• The proposed legislation ensures that the FCC could never reclassify broadband as a utility. As reported previously, consumers in areas of the USA with municipal broadband networks get the best, affordable, and fastest speeds.
  • The proposed legislation enables the telecommunications companies to operate as duopolies and/or oligopolies, since many areas of the country consumers have only two or three choices for high-speed Internet services. And, there's no guarantee that after the legislation were approved, the House and Senate won't revisit it and then eliminate net neutrality.

Devious politics. Crony capitalism. Consumer unfriendly.

Will the public fall for this bait-and-switch? I think not. Voters are smart. Hopefully, Democratic officials will fight back vigorously and not run for cover (e.g., do nothing and blame it all on the Republicans, since the GOP controls both the House and Senate).

Every voter, regardless of your politics, should contact your elected officials and demand that they explain what they are doing to lower your monthly broadband bills, not keep both your monthly bills and corporate profits high.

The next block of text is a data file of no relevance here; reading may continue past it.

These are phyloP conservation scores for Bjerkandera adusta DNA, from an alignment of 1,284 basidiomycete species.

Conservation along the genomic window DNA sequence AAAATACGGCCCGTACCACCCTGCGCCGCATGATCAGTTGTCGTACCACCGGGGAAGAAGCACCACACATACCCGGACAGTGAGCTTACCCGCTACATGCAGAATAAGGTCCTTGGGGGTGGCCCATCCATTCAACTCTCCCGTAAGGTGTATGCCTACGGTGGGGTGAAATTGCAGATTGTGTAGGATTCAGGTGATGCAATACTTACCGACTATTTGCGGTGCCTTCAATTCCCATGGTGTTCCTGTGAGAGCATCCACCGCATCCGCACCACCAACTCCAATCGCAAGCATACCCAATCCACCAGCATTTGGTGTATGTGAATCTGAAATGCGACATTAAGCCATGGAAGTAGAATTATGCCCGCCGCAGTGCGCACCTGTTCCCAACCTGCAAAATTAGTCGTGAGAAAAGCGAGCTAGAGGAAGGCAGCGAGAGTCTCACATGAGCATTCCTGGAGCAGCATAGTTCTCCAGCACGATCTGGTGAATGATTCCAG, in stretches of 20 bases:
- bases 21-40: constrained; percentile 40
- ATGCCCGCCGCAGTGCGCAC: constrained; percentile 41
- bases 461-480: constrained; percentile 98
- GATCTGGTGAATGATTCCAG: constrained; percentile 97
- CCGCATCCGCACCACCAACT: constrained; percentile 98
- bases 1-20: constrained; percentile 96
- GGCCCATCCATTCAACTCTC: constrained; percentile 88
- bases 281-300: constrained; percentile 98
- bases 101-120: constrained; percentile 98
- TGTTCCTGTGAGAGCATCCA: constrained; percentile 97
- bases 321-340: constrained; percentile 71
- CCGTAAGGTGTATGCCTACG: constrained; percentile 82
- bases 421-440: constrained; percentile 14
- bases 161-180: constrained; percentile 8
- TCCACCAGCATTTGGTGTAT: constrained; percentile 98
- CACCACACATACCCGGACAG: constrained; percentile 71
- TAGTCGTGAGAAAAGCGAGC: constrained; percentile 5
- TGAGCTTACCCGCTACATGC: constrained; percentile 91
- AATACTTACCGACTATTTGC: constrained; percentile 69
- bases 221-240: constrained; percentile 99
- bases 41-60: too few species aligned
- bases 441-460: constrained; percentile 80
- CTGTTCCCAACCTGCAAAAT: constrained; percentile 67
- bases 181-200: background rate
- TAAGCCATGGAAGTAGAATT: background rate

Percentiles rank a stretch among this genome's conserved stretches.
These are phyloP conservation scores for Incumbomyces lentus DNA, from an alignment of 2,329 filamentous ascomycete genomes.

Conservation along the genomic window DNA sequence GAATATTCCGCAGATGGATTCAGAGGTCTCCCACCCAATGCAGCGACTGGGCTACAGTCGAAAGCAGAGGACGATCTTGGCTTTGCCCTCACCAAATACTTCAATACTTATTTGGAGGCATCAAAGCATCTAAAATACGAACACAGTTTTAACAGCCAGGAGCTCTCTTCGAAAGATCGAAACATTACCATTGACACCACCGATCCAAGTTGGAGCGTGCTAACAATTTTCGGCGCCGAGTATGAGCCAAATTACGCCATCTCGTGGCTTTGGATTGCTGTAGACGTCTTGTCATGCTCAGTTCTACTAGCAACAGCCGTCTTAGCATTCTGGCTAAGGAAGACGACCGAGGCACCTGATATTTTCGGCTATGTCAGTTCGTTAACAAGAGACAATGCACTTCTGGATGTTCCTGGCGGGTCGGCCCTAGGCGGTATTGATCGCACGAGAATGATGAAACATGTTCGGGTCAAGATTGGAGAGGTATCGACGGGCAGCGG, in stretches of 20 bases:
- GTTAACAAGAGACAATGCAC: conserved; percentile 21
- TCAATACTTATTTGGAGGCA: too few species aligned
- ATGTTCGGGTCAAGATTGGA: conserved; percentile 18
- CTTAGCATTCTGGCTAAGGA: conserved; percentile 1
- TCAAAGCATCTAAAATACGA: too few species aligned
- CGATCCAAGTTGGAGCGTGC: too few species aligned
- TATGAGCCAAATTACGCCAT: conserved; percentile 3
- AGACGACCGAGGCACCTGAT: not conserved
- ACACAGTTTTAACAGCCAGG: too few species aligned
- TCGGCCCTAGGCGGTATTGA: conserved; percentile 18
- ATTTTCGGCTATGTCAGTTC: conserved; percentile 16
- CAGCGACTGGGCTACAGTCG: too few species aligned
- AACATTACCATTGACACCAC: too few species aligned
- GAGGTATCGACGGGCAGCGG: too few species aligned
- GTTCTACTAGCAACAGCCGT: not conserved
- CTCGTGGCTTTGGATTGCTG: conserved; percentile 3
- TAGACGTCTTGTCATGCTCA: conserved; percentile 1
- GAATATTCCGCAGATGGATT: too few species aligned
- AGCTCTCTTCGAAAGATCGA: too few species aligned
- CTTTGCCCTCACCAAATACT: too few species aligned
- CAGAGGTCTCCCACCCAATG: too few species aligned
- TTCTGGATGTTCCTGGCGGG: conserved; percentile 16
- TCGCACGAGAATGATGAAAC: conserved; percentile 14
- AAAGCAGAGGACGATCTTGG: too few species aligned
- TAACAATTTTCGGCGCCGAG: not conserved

What are your opinions of Thune's proposed legislation? Of the politicians' strategy? What should net neutrality advocates' response be?


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Chansond de Roland

What Senator Thune, his fellow Republicans, and their masters in the broadband industry (Industry) are doing is worse that bait and switch, because the exchange codified in Thune's legislation--the prohibition of paid fast lanes and of slowing content of third-parties in exchange for depriving the FCC of its authority to regulate the Industry to either provide, where practical, competition or, in the alternative, to regulate the Industry as a public utility--is an awful exchange for consumers and for American businesses, because it would allow the Industry to operate as unregulated businesses in markets where they are duopolies or oligopolies, which can charge consumers and businesses monopoly prices for something that they must have, which is broadband Internet connections.